The RCN has paid tribute to the BME nurses who ‘helped to build the health service that we all rely on’, but stressed that more needs to be done to give them parity with white colleagues. Speaking on the 70thanniversary of the arrival of Empire Windrush, which brought the first wave of immigrants from the Caribbean to the UK, RCN chief executive Janet Davies said: ‘The Windrush generation and their descendants are a credit to our society and the nursing profession. They have been our valued colleagues for over 70 years and their contribution to keeping the service running is undeniable.’
The Windrush Generation, invited to fill labour shortages in post-war Britain, arrived just in time for the birth of the NHS which came into being a couple of weeks later. The connection endured and it is estimated that the NHS trained 100,000 Caribbean and African nurses between 1948 and 1973. Today a quarter of nurses and midwives in the UK are from a BAME background, and the number rises to 40% in areas such as London.
But as the RCN points out, BME people are still woefully underrepresented in management, with under 7% at senior levels. The Workforce Race Equality Standard (WRES) report found that BME nurses and midwives have less chance of being shortlisted, accessing career development training and are more likely to be formally disciplined than their white colleagues. The RCN runs its Cultural Ambassador programme to challenge these imbalances, working with NHS employers to challenge racism and improve WRES measures.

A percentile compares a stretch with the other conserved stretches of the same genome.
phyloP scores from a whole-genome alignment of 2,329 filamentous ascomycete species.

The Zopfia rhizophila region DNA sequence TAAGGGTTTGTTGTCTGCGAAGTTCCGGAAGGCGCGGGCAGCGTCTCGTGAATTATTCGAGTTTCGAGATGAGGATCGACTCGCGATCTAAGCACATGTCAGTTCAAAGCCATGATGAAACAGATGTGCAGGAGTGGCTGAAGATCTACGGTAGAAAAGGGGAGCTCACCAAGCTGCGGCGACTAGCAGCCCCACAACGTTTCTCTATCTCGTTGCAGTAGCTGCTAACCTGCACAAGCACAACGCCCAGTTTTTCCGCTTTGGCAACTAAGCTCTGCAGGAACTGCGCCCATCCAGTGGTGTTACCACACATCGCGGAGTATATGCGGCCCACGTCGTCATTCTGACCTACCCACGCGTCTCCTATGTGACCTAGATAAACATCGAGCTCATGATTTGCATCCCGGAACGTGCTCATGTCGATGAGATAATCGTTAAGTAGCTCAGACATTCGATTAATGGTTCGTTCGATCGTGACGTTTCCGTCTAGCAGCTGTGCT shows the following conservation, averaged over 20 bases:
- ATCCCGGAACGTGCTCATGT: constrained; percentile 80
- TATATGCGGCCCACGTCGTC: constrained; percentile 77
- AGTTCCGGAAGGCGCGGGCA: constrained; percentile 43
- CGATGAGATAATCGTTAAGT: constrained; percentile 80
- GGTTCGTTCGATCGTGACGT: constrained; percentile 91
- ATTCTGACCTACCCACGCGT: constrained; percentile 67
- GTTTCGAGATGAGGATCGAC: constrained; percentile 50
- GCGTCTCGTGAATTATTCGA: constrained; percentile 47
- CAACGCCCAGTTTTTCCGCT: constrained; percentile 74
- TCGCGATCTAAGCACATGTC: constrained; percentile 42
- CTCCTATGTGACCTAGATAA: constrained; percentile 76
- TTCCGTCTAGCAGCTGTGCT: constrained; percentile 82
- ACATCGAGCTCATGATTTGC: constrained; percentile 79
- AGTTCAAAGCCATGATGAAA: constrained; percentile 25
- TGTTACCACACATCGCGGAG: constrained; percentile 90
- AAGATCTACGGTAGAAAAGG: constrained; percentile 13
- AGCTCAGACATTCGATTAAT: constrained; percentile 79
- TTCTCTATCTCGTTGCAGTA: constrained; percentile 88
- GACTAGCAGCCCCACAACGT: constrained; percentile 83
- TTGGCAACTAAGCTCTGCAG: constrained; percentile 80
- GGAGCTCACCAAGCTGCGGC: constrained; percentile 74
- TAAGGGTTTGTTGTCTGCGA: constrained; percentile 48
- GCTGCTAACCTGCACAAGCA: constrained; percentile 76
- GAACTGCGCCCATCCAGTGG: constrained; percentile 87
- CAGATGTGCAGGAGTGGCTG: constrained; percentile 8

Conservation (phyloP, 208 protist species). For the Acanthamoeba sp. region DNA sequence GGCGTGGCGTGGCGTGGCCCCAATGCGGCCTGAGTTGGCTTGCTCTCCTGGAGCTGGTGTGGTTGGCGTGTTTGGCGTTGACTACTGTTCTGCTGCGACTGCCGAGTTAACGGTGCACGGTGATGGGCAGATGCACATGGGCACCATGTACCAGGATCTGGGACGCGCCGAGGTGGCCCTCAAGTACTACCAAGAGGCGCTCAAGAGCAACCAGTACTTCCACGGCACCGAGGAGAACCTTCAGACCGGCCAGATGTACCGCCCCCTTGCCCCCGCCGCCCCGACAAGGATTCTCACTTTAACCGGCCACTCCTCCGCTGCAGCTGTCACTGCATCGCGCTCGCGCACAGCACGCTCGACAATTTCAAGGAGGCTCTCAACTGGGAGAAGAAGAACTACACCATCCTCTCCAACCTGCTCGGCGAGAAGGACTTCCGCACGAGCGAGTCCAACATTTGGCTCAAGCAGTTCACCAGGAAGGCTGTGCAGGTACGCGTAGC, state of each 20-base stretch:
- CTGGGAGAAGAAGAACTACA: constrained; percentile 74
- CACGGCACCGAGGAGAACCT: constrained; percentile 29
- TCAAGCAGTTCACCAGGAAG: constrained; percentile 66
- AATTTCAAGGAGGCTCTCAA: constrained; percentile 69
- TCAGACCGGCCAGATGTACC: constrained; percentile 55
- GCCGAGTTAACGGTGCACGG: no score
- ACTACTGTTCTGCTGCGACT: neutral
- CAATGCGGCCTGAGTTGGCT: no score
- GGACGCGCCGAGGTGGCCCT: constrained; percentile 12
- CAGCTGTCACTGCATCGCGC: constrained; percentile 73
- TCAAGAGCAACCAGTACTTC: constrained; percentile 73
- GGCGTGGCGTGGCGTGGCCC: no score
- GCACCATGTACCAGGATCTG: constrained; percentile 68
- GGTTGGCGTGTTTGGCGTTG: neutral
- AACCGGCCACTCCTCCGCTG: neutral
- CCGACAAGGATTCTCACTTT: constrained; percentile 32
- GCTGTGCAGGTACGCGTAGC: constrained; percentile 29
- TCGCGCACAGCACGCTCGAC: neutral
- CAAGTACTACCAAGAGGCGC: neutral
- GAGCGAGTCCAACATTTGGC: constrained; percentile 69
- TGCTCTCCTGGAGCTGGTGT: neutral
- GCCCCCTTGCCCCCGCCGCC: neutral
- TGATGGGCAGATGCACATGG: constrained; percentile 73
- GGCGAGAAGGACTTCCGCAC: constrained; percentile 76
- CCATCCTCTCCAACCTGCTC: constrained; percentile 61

‘Times have moved on since the 1940s yet BME staff still do not have equal access to career opportunities and fair treatment in the workplace,’ said Ms Davies.‘This makes the work of the RCN’s Cultural Ambassador Programme even more important for promoting equality and inclusion for all NHS staff. We are absolutely clear that there is no room for racism or any form of hate in nursing.’